Four environmental groups threaten to sue federal agencies over new forest treatment plan

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Cascade-Siskiyou National Monument in southern Oregon.

Bob Wick/BLM

Four environmental groups are threatening to sue federal agencies over a new forest treatment plan. Activists say the Bureau of Land Management is not doing enough to protect two endangered species in southern Oregon.

A lawsuit proposed by Cascadia Wildlands, Center for Biological Diversity, Klamath-Siskiyou Wildlands Center and Western Environmental Law Center seeks to protect marbled murres and coastal martens, both of which are threatened under the Endangered Species Act of disappearance.

The BLM’s Integrated Vegetation Management Forest Management Plan outlines 150,000 acres of prescribed fires, small diameter tree thinning and commercial thinning in late succession reserves over the next 10 years.

They argue that the new decade-long forest management plan will be ineffective. The groups say the proposed projects would make old growth forests less fire resistant.

But regional fire specialist Chris Adlam of Oregon State University says the BLM plan is a good approach and the plan will help reintroduce beneficial fire.

“We want to avoid these large areas of high intensity fires that tend to burn over and over again at high intensity and prevent the forest from regenerating,” Adlam says.

He says there is a difference between low-intensity and high-intensity wildfires. Low intensity fires, such as those that occur naturally or in prescribed burns, can be beneficial. But high-intensity fires, like many of the wildfires we see now, can have negative effects on the landscape and take longer to recover.

Adlam says the 2020 Slater Fire wiped out huge swathes of northern spotted owl habitat. This isn’t the only time the habitat of endangered species has been threatened by high-intensity wildfires.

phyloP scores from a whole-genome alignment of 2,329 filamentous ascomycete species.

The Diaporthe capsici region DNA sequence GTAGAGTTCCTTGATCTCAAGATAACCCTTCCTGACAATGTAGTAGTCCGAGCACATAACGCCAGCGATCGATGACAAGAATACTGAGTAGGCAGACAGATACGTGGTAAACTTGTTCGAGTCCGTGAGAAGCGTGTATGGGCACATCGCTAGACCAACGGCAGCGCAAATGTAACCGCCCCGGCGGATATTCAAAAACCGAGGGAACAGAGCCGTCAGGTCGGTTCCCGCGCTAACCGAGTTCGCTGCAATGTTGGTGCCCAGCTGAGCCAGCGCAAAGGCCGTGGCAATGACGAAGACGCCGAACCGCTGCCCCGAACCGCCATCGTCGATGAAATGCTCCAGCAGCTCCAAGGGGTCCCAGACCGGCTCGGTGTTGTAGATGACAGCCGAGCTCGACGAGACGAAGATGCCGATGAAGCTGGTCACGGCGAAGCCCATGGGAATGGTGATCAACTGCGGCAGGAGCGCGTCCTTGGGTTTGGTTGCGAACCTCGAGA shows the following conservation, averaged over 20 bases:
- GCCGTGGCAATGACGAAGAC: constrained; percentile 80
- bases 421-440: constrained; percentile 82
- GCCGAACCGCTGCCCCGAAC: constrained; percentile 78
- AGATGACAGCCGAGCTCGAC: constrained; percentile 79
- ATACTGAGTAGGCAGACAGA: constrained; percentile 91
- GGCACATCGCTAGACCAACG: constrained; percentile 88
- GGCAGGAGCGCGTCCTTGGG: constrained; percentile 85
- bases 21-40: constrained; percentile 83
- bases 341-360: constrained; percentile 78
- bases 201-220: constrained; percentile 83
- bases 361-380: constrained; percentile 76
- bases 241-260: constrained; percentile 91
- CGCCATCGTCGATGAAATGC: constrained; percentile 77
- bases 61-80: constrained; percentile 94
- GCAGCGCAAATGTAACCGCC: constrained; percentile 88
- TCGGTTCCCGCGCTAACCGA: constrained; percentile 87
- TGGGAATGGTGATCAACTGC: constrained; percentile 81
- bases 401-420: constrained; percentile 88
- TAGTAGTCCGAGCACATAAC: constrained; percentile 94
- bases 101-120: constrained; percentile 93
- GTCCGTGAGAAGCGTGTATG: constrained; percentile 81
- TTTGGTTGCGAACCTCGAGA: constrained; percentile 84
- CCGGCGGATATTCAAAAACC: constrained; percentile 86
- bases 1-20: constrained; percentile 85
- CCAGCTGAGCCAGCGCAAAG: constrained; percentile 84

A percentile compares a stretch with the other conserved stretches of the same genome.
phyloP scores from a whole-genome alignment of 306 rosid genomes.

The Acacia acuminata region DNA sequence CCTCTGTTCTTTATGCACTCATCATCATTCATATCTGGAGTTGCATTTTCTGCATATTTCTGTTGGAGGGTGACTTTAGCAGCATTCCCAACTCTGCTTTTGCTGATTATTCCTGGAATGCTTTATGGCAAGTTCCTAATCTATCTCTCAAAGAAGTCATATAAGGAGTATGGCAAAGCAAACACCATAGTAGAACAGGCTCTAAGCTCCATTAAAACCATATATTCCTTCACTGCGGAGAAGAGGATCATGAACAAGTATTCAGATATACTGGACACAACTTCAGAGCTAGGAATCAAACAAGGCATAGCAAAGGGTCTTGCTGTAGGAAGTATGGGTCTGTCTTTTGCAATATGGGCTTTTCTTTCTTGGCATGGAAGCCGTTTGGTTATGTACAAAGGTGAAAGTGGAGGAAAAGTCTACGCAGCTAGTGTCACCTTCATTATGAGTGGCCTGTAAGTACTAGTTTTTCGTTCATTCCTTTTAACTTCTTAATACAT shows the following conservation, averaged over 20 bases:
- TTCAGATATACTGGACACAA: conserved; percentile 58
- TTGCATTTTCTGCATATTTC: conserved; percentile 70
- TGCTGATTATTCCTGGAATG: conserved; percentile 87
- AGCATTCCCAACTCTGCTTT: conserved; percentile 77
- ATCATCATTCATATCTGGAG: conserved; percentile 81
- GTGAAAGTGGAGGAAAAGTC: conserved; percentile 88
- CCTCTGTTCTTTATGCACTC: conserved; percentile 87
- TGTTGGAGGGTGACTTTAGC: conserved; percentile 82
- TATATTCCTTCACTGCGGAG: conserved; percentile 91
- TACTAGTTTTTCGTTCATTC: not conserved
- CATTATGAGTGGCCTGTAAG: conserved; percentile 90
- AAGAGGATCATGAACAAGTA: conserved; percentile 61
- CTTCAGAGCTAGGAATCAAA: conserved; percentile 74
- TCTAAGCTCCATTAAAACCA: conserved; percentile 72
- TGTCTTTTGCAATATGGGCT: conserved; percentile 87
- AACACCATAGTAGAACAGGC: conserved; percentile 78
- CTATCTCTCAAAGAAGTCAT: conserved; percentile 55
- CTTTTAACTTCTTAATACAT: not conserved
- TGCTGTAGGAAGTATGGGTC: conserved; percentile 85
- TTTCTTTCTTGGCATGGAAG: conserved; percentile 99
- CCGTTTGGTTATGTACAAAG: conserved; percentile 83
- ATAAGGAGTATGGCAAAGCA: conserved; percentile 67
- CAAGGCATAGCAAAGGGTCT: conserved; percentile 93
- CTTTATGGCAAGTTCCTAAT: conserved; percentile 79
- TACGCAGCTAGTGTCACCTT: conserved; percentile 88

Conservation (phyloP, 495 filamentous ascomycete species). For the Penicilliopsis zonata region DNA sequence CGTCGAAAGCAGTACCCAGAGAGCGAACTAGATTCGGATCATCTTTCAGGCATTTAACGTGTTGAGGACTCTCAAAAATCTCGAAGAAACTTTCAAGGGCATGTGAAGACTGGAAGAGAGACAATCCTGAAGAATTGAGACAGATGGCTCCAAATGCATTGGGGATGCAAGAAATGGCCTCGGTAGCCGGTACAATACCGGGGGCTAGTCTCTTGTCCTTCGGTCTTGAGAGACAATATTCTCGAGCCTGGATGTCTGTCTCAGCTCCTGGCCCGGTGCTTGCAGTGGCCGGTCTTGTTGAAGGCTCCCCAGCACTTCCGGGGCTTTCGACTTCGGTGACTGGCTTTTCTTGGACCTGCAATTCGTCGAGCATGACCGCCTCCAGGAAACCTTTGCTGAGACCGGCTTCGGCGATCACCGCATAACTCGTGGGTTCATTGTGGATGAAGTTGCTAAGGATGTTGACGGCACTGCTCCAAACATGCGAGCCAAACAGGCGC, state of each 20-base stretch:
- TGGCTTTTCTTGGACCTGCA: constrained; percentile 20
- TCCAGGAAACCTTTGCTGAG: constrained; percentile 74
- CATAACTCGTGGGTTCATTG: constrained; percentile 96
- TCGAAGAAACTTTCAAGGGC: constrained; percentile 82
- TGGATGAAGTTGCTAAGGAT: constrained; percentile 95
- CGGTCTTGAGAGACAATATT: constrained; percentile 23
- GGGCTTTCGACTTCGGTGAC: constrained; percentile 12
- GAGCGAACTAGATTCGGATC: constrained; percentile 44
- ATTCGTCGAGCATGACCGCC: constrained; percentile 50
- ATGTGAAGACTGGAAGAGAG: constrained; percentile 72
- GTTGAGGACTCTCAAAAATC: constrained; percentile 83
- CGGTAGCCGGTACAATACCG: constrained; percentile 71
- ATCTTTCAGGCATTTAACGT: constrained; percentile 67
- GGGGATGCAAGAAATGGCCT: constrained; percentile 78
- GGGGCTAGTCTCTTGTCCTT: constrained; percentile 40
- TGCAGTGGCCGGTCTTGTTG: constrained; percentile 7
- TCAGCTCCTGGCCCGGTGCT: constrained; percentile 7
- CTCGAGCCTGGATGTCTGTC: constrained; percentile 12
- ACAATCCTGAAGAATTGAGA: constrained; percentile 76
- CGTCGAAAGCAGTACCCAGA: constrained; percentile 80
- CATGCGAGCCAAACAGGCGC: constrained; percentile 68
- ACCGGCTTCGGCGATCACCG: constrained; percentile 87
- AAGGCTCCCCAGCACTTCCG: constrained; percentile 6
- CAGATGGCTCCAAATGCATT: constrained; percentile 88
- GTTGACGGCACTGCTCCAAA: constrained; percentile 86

According to Sacramento beeA proposed 2011 thinning project in the Klamath National Forest faced a decade of objections from environmental groups, saying the project would destroy northern spotted owl habitat.

As the U.S. Forest Service produced hundreds of pages of environmental reviews following objections to the project and faced other bureaucratic delays, the Antelope Fire of 2021 burned through the project area, destroying habitat for owls that environmental groups were fighting to protect.

Adlam says these campaigns simplify the facts about forest resilience.

” Even if they [old-growth forests] are more fire resistant than younger forests that have been managed for timber production, they are still quite vulnerable to high intensity fires,” says Adlam.

He says decades of removing natural wildfire from these forests has changed them, as has removing water from a wetland. Old growth forests have become thicker, limiting the growth of new vegetation under the canopy such as pines.

A map showing sections of Medford BLM land targeted for treatment under the agency's new forest management plan.

A map showing sections of Medford BLM land targeted for treatment under the agency’s new forest management plan.

BLM